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February 2000


Outsourcing Thought


Go Right To: Obliterating The Mundane

Accuse me, if you will, of nursing a millennial hangover. But even now, two months into the year 2000, I’m still feeling disoriented, blankly regarding the detritus that accumulated during the New Year’s observances. I don’t mean to say I’m wading through trampled streamers and confetti, stepping around empty bottles of champagne, or sounding plaintive tones through a battered kazoo. Rather, I’m still mulling over technological prognostications so breathlessly enunciated in the days leading up to the new year, and now so quickly forgotten.

You might say the party’s over. You might say it’s time to sober up and rededicate myself to the daily grind. But forgive me if I linger a while longer in my high-tech reverie. And, if you are of the mind, accompany me while I pour one last round…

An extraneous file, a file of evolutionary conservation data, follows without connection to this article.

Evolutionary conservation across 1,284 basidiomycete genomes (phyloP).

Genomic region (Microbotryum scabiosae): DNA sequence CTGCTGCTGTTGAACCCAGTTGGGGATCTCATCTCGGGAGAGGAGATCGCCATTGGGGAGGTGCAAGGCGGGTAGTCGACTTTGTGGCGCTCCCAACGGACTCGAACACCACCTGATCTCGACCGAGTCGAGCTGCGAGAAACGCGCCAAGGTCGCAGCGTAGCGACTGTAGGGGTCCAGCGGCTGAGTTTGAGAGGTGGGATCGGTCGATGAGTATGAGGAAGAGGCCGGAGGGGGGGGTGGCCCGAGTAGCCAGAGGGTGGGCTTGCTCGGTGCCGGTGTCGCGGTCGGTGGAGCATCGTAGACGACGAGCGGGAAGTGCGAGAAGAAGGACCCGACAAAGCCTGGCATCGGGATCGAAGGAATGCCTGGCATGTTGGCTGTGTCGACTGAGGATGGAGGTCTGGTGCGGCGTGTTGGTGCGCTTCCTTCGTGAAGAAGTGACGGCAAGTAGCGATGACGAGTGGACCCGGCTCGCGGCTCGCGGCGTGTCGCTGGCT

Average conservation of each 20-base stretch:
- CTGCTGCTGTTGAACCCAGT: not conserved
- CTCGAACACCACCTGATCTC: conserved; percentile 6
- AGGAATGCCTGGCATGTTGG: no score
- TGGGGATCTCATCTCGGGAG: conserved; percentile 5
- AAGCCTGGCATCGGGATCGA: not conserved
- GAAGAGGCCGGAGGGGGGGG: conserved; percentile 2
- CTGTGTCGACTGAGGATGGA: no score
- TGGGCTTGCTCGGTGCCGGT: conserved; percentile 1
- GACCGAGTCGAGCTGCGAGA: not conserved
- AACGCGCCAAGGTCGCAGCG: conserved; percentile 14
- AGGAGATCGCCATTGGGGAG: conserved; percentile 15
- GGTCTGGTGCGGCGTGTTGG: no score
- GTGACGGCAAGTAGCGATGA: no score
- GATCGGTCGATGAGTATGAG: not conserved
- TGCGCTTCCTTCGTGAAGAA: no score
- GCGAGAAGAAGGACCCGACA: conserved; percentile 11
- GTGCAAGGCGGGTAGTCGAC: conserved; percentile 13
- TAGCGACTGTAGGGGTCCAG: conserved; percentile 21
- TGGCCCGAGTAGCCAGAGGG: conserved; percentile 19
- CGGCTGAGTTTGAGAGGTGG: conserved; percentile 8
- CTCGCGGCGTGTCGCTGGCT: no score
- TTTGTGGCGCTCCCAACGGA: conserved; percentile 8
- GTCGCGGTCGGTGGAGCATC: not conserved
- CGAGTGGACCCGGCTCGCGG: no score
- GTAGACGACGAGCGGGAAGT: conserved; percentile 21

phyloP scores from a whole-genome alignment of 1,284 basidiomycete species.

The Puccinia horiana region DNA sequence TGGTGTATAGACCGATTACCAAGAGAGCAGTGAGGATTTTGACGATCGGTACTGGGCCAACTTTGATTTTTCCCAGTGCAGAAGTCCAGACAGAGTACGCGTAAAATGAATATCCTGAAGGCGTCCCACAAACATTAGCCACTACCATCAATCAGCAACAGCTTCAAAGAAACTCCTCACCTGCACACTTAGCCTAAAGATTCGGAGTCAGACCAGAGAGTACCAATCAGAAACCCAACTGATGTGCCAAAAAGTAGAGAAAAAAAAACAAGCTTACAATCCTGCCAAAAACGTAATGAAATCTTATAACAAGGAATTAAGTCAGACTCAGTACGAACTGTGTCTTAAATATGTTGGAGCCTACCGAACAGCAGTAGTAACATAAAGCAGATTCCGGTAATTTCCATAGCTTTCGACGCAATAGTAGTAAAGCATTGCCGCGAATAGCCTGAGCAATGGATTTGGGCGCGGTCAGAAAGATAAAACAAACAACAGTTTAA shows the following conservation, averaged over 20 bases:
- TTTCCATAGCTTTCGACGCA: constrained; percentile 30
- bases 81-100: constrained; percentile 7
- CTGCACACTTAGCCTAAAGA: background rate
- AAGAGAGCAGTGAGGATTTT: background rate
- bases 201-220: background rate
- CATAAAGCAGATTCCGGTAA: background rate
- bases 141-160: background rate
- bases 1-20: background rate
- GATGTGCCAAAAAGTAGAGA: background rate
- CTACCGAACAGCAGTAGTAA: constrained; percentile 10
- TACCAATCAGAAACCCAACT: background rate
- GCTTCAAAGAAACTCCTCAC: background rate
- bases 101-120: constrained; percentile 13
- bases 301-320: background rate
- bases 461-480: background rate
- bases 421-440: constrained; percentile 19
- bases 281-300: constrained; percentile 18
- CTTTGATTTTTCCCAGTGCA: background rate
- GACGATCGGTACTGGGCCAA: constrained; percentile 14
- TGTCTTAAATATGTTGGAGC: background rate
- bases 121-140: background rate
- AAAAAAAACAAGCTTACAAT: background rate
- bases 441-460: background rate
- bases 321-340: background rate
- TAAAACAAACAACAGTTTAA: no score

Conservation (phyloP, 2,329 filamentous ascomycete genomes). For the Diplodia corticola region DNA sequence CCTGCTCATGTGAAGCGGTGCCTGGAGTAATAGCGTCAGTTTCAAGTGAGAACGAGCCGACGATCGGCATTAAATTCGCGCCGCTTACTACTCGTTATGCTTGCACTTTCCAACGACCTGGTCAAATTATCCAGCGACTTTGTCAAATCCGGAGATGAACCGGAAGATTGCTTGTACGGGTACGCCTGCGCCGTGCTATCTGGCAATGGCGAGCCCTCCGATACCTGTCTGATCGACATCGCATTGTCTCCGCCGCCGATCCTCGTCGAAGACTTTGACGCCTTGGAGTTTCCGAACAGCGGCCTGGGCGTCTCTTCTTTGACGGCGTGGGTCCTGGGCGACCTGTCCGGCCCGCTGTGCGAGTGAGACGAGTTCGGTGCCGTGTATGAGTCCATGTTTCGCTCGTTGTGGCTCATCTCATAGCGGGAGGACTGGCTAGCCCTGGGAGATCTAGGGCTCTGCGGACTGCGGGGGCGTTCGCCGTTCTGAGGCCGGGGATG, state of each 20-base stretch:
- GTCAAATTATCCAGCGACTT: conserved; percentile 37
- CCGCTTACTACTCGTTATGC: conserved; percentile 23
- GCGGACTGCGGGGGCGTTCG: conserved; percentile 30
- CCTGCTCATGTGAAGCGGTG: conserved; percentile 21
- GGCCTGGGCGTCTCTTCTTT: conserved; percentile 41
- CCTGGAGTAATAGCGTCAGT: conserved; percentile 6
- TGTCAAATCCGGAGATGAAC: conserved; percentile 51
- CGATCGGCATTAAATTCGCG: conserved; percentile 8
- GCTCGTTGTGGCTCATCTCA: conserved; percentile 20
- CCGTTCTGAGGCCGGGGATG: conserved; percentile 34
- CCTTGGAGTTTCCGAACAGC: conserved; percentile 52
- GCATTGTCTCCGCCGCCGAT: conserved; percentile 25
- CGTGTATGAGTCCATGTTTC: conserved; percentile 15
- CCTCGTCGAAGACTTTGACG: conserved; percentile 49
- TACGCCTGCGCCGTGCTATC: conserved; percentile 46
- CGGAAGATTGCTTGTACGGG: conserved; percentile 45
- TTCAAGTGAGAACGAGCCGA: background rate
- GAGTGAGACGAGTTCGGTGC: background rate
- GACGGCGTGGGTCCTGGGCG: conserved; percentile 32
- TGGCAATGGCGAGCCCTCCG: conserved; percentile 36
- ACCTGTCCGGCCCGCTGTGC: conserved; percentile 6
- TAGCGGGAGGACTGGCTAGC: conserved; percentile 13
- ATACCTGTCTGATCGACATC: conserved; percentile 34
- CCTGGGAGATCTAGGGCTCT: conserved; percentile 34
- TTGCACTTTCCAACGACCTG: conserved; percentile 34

If you’re even slightly preoccupied or impaired, you may notice that ordinary, everyday tasks become difficult, perhaps even too troublesome to contemplate. And yet, if technology enthusiasts are to be believed, we’re all just waiting for the chance to painstakingly manage the minutiae of our lives through balky computer and communication systems. I tend to doubt it.

The problem, as I see it, is a sort of bottleneck problem. And I don’t mean a bandwidth bottleneck. (We’ve all heard that bandwidth will be too cheap to meter, haven’t we?) No, I’m thinking of the ultimate bottleneck: the average person’s capacity for frustration.

While our evolving computing and communications systems will enable us to do amazing things, these very same systems all too often exact a fateful price. They demand just a small fraction of our attention here, and a small fraction of attention there, and so on and so on. They invite us to enter our preferences-- so that we may activate interesting routing schemes, or access customized services-- but they also require us to submit to highly formal interfaces. We dutifully peck at the telephone keypad, point and click our way though the graphical display, or drag a stylus over a pressure-sensitive pad on a personal digital assistant.